Rising anxiety over the global coronavirus outbreak pushed the stock market into a new zone of fear on Thursday.
After falling sharply all week, the Dow Jones industrial average tumbled as much as 960 points on mounting worries that the deadly new virus could be spreading to the U.S. as the number of worldwide cases tops 81,000. Thursday’s losses dropped the blue-chip average into a correction — a decline of 10% from a recent high — for the first time since December 2018. The Dow was recently down 550 points.
The sharp declines have wiped out the Dow’s gains for the year and trillions of dollars from investors’ portfolios in a matter of days. Heading into Thursday, the average was down 7% this week, on track for its worst weekly percentage performance since the depths of the financial crisis in 2008.
Traders are concerned the global economy could stumble as major industrial countries struggle to contain the outbreak. To be sure, the U.S. economy remains strong, driven by record low unemployment, a firming housing market and robust consumer spending, which accounts for more than two-thirds of U.S. economic growth.
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The yield on the 10-year Treasury, a closely watched barometer for the U.S. economy, hit a fresh record low, sliding to 1.25% Thursday, down from 1.34%. The yield on the 3-month Treasury bill edged up to 1.51%. The inversion in the yield between the 10-year and the 3-month Treasurys is a red flag for investors because it has preceded the last seven recessions.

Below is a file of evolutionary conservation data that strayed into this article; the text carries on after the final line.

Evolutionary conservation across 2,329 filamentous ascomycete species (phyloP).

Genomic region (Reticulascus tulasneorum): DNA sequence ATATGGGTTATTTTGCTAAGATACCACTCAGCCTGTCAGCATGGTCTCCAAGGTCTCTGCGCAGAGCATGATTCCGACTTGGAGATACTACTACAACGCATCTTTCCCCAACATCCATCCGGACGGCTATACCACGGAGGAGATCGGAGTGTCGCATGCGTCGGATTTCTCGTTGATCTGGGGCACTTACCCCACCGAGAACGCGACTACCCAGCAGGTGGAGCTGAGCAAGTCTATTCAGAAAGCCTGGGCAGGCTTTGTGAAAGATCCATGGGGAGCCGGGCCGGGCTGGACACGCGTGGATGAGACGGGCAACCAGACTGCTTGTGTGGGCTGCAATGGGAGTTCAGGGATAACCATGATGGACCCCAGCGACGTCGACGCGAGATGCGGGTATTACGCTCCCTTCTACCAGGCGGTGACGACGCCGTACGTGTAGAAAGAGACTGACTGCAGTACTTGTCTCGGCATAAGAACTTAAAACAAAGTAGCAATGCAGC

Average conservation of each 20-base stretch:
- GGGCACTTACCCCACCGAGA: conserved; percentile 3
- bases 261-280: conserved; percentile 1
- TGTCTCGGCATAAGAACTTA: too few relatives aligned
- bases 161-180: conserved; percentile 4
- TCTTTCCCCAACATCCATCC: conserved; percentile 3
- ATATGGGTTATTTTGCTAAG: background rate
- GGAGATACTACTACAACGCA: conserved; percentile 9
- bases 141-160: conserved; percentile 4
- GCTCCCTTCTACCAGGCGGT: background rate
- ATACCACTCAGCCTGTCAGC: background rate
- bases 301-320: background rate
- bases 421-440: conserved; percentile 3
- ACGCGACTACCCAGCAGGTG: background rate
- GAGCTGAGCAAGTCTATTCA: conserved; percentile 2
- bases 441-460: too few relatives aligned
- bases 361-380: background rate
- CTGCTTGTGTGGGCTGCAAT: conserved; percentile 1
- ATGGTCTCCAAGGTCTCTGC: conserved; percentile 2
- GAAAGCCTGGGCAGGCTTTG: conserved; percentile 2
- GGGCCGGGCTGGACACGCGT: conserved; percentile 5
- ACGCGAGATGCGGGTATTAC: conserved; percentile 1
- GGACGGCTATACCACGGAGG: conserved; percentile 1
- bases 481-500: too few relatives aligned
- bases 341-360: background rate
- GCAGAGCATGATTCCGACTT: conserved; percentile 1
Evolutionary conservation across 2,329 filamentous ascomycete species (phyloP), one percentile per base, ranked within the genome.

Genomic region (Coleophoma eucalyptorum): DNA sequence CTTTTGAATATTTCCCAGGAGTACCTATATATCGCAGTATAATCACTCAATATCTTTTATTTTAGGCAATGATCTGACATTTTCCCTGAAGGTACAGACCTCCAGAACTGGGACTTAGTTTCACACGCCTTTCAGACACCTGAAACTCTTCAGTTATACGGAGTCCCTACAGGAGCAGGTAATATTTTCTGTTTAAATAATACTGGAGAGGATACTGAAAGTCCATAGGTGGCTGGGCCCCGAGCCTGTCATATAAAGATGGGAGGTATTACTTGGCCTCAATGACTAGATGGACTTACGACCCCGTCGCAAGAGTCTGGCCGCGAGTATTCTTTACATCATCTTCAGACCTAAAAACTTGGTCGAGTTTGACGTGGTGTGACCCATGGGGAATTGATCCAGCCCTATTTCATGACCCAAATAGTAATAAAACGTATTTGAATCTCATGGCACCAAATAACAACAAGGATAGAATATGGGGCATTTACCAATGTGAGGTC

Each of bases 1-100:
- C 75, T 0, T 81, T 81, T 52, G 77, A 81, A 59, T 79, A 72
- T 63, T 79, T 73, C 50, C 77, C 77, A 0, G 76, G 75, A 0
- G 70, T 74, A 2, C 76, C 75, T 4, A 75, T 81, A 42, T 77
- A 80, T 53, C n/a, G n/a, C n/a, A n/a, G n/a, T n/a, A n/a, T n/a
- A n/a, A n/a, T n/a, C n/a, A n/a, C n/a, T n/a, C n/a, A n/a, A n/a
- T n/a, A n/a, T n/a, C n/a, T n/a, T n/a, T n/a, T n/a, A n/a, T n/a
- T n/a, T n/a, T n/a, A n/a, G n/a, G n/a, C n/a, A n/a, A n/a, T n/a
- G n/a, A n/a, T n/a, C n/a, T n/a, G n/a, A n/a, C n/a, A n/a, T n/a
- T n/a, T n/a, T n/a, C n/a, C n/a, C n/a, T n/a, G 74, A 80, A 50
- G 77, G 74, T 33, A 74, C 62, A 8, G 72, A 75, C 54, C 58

“People who keep trying to call a recession are missing the fact that the U.S. consumer feels comfortable about their financial position,” says Michael Antonelli, market strategist at Baird. “But if the virus spreads and hits U.S. shores, it will absolutely hit household sentiment. Once the U.S. consumer cracks, then the whole story around the stock market starts to falter.”
Financial markets have been spooked by concerns the deadly virus will hinder the longest U.S. economic expansion on record, which is approaching its 11th year. Data released Thursday showed the U.S. economy grew at a moderate 2.1% annualized pace in the fourth quarter, the Commerce Department said in its second estimate.
The Standard and Poor’s 500 dropped 2%, also putting the index into a correction after hitting a record on Feb. 19. The Nasdaq, which slumped 2.3% Thursday, is off more than 10% from its Feb. 19 all-time high.
The latest wave of selling came after President Donald Trump announced late Thursday the U.S. was stepping up its efforts to combat the virus outbreak. Shortly after Trump spoke, the government announced that another person in the U.S. was infected — someone in California who appears not to have the usual risk factors of having traveled abroad or being exposed to another patient.
Trump said he didn’t believe a pandemic was inevitable, though health officials warned more infections are coming.
“The efforts by Trump to calm the markets are being overshadowed by the news from the CDC of a possible transmission of the virus in the U.S.,” Peter Cardillo, chief market economist at Spartan Capital Securities, says in a note. “We continue to recommend staying cautious.”
Investors have been shifting money from stocks into safe havens like gold in the wake of the outbreak. Gold climbed $7.60 to $1,650.70 per ounce.
Germany’s DAX lost 2.2% and the CAC 40 in Paris dropped 2.3%. In London, the FTSE 100 lost 2.5%. Japan’s Nikkei 225 index lost 2.1% while in Australia, the S&P ASX/200 dropped 0.8%. Hong Kong’s climbed 0.3% to 26,778.62.
The Associated Press contributed to this report.